My American Dream
The second show of Polish-French artist Alina Szapocznikow (1926–1973) at BROADWAY 1602 presents for the first time a group of works, which could be termed the “conceptual” shift in the artist’s practice dating back to the beginning of the 1970s, when Szapocznikow extended her notion of sculpture into immaterial forms. While Szapocznikow radicalized the style and vocabulary of her pop-surrealist polyester based sculptures - exemplified in the show by a group of works dating from 1967-71 - the new decade with its movements expanding the boundaries of art gave inspiration to widen her practice. Different paths of experimentation existed by then side by side in her oeuvre and in genuine aesthetic synthesis.
Central to the exhibition is the first presentation of the complete portfolio My American Dream (1970/1). In correspondence to conceptual art forms of the time, this portfolio consists of extended research material, letters and text work written by the artist, in preparation of a massive sculptural project - a double life size marble Rolls Royce - which was from the beginning on of such material dimension that it could not be realized, but remained to exist on the level of an idea documented in this multi-facetted archival art work. Part of the portfolio is a correspondence with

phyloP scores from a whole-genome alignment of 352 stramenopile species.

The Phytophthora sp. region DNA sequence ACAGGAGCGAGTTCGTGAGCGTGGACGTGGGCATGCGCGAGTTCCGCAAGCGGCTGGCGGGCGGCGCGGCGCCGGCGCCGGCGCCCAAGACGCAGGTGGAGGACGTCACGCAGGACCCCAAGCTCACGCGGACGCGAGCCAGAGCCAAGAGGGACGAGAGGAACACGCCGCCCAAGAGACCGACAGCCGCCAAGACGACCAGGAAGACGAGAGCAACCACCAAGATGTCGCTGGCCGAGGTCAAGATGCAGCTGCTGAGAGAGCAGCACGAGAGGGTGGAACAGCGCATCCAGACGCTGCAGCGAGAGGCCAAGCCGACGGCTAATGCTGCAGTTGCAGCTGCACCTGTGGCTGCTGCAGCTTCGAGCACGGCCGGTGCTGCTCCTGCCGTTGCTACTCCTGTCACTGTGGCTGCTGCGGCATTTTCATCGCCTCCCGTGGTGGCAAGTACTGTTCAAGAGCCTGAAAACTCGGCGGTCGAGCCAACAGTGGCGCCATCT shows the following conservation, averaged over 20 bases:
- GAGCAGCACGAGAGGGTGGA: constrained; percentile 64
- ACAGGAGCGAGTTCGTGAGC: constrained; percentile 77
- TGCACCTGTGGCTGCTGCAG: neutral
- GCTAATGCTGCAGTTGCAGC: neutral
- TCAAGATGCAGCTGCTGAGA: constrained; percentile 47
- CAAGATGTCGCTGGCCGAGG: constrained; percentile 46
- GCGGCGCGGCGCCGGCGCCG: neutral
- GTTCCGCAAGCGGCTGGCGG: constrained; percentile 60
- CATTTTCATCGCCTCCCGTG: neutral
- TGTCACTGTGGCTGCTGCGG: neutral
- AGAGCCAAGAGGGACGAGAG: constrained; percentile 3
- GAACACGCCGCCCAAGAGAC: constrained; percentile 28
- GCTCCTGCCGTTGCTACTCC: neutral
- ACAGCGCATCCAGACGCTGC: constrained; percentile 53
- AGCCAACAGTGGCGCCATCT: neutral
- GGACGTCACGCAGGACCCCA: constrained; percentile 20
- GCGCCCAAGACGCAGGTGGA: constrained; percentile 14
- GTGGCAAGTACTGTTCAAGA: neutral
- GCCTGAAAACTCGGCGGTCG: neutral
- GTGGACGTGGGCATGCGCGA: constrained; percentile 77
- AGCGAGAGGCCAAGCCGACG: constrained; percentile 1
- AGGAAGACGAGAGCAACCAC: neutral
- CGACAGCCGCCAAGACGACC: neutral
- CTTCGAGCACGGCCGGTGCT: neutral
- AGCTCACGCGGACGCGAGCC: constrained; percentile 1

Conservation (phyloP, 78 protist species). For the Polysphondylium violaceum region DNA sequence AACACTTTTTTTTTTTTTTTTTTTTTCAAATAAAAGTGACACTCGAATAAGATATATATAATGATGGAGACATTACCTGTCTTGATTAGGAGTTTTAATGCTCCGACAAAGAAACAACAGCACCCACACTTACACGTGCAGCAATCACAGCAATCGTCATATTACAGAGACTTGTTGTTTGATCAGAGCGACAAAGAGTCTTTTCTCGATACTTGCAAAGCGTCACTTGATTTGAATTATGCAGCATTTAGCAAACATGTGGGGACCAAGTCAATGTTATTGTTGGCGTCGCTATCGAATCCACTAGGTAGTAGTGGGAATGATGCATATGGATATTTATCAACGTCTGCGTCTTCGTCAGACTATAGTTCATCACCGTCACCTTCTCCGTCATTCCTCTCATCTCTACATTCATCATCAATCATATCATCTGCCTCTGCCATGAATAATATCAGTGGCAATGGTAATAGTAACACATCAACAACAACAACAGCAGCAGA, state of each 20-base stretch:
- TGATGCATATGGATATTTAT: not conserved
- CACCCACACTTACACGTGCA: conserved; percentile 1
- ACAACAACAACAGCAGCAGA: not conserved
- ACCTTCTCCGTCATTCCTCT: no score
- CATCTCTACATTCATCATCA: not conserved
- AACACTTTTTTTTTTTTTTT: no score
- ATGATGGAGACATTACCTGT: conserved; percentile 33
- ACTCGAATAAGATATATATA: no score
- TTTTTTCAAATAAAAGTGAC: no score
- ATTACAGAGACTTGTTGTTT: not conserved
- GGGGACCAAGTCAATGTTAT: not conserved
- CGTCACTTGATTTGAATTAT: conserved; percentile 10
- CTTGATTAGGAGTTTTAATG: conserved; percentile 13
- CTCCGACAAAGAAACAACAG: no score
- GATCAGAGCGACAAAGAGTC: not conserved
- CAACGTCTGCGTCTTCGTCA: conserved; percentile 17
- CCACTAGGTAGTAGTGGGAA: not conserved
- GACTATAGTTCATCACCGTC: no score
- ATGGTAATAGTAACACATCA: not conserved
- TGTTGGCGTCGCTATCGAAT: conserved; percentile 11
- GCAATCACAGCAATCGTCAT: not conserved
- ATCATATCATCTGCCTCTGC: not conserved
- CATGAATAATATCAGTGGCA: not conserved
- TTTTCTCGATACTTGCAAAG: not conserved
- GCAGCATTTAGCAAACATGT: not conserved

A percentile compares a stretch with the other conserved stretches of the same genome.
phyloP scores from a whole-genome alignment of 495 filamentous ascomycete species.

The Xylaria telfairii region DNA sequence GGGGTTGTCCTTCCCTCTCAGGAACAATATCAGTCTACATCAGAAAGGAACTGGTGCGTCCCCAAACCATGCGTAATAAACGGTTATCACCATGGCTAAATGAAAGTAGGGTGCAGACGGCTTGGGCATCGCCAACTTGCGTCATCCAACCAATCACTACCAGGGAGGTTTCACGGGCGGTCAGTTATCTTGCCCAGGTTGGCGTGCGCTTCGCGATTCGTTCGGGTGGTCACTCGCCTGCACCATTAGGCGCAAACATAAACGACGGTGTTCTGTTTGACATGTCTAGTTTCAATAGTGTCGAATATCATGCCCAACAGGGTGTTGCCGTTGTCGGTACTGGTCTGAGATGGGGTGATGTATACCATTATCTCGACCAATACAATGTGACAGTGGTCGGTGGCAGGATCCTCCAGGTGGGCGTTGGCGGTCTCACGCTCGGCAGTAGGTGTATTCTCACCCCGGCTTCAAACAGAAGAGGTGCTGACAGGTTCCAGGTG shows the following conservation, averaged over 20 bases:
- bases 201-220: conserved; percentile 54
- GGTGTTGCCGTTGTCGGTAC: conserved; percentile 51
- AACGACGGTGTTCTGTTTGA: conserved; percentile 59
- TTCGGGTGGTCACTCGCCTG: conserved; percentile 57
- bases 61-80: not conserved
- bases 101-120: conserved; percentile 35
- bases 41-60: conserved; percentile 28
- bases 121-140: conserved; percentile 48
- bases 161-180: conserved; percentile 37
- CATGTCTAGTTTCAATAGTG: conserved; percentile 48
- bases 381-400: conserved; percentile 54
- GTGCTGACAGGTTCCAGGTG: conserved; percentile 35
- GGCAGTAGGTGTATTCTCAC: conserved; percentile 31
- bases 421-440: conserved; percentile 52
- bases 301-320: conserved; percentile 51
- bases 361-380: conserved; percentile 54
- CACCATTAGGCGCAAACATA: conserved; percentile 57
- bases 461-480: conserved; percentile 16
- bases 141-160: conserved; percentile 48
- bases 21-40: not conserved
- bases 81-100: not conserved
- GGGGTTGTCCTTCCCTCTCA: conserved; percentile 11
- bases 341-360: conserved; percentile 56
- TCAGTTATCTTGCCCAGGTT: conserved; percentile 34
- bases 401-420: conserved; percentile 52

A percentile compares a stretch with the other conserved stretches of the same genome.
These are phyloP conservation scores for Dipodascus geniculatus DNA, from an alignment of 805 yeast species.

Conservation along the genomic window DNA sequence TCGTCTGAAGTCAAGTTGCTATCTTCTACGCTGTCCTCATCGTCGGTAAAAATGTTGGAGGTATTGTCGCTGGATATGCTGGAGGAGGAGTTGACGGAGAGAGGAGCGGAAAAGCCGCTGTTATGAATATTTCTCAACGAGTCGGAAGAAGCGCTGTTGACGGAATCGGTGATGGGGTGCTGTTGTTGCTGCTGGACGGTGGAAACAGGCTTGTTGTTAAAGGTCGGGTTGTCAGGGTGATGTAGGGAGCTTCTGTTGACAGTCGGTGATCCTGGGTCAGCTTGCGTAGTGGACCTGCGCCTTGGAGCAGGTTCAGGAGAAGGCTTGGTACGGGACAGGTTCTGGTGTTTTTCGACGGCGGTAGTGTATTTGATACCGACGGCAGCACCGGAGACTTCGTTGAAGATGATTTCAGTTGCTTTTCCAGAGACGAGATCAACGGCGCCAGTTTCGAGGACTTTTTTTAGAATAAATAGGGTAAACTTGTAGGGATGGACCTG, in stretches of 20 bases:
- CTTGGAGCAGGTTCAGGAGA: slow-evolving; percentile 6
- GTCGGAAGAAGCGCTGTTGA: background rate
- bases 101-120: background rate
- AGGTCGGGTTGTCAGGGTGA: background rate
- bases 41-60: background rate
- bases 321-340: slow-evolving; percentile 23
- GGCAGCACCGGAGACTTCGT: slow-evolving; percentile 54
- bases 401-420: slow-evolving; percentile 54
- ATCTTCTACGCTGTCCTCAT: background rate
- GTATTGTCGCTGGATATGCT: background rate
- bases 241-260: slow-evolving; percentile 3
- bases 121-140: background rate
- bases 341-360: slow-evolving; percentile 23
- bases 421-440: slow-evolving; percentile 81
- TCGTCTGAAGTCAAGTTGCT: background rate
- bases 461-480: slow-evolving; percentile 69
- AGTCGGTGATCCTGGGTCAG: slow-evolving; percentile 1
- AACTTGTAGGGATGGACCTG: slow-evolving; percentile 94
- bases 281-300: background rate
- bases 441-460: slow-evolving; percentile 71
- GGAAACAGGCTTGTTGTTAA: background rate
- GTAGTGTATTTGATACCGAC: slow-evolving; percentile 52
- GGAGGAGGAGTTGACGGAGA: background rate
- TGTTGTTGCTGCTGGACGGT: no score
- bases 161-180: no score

Documenta ’72 director Harald Szeemann. Szapocznikow had proposed the marble Rolls Royce project to the curator, only to receive the regretting but sharp response that such a costly piece could only be realized with sponsors provided by the artist, while other responses of potential sponsors are pointing to the ‘difficult times’ overshadowed by the oil crisis. Altogether the documents of My American Dream keep up an ambiguity between playful concept and the artist’s determination to actually realize the gigantic marble car.
My American Dream was soon after shown simply in form of a text sheet/idea contribution, according to the instructions that curator Pierre Restany had given out to the participants of the show “Art Concepts from Europe” at Bonino Gallery in NYC. In this text Szapocznikow envisioned that if the precious marble Rolls Royce were to be bought by a collector - ‘if such a fantastic snob exists’ - who would have glamorous parties on his lawn in the car, then her American dream would be accomplished. With a conceptual reference to Pop Art’s playful affirmations of consumer culture Szapocznikow regarded the Roll Royce as an object being “completely useless, and a reflection
of the god of supreme luxury. In other words, a “complete work of art”.”